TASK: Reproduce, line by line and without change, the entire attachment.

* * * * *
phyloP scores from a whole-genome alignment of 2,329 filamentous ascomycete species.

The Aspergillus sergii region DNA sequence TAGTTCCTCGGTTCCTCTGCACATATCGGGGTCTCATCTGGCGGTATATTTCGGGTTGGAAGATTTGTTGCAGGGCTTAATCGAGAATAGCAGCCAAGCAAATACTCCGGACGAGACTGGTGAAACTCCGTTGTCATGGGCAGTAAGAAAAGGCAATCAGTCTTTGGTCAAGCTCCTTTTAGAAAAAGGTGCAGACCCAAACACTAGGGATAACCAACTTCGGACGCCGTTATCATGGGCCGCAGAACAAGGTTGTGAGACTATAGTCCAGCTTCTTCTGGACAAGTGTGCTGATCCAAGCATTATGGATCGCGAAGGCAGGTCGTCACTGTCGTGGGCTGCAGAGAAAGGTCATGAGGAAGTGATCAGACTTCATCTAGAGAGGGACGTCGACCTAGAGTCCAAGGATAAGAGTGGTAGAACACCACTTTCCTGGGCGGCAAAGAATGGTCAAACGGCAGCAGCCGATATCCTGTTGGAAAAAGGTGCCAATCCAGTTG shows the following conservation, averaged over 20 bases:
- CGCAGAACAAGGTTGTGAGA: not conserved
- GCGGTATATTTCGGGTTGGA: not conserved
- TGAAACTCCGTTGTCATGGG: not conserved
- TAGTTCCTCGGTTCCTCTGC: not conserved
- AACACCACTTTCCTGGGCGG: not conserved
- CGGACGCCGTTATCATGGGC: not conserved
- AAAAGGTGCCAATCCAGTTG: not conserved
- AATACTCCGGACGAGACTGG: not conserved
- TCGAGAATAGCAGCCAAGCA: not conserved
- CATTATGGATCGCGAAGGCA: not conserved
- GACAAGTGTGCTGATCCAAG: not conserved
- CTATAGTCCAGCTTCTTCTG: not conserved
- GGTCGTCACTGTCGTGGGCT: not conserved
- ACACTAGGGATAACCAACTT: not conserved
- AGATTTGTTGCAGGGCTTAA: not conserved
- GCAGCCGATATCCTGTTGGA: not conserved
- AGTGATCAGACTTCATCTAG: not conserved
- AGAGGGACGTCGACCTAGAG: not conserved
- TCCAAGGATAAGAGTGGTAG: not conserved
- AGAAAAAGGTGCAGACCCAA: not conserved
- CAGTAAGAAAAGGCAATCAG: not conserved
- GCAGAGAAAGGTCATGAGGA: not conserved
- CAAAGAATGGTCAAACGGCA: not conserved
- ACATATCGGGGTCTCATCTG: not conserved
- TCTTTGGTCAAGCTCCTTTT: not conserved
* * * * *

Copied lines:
phyloP scores from a whole-genome alignment of 2,329 filamentous ascomycete species.

The Aspergillus sergii region DNA sequence TAGTTCCTCGGTTCCTCTGCACATATCGGGGTCTCATCTGGCGGTATATTTCGGGTTGGAAGATTTGTTGCAGGGCTTAATCGAGAATAGCAGCCAAGCAAATACTCCGGACGAGACTGGTGAAACTCCGTTGTCATGGGCAGTAAGAAAAGGCAATCAGTCTTTGGTCAAGCTCCTTTTAGAAAAAGGTGCAGACCCAAACACTAGGGATAACCAACTTCGGACGCCGTTATCATGGGCCGCAGAACAAGGTTGTGAGACTATAGTCCAGCTTCTTCTGGACAAGTGTGCTGATCCAAGCATTATGGATCGCGAAGGCAGGTCGTCACTGTCGTGGGCTGCAGAGAAAGGTCATGAGGAAGTGATCAGACTTCATCTAGAGAGGGACGTCGACCTAGAGTCCAAGGATAAGAGTGGTAGAACACCACTTTCCTGGGCGGCAAAGAATGGTCAAACGGCAGCAGCCGATATCCTGTTGGAAAAAGGTGCCAATCCAGTTG shows the following conservation, averaged over 20 bases:
- CGCAGAACAAGGTTGTGAGA: not conserved
- GCGGTATATTTCGGGTTGGA: not conserved
- TGAAACTCCGTTGTCATGGG: not conserved
- TAGTTCCTCGGTTCCTCTGC: not conserved
- AACACCACTTTCCTGGGCGG: not conserved
- CGGACGCCGTTATCATGGGC: not conserved
- AAAAGGTGCCAATCCAGTTG: not conserved
- AATACTCCGGACGAGACTGG: not conserved
- TCGAGAATAGCAGCCAAGCA: not conserved
- CATTATGGATCGCGAAGGCA: not conserved
- GACAAGTGTGCTGATCCAAG: not conserved
- CTATAGTCCAGCTTCTTCTG: not conserved
- GGTCGTCACTGTCGTGGGCT: not conserved
- ACACTAGGGATAACCAACTT: not conserved
- AGATTTGTTGCAGGGCTTAA: not conserved
- GCAGCCGATATCCTGTTGGA: not conserved
- AGTGATCAGACTTCATCTAG: not conserved
- AGAGGGACGTCGACCTAGAG: not conserved
- TCCAAGGATAAGAGTGGTAG: not conserved
- AGAAAAAGGTGCAGACCCAA: not conserved
- CAGTAAGAAAAGGCAATCAG: not conserved
- GCAGAGAAAGGTCATGAGGA: not conserved
- CAAAGAATGGTCAAACGGCA: not conserved
- ACATATCGGGGTCTCATCTG: not conserved
- TCTTTGGTCAAGCTCCTTTT: not conserved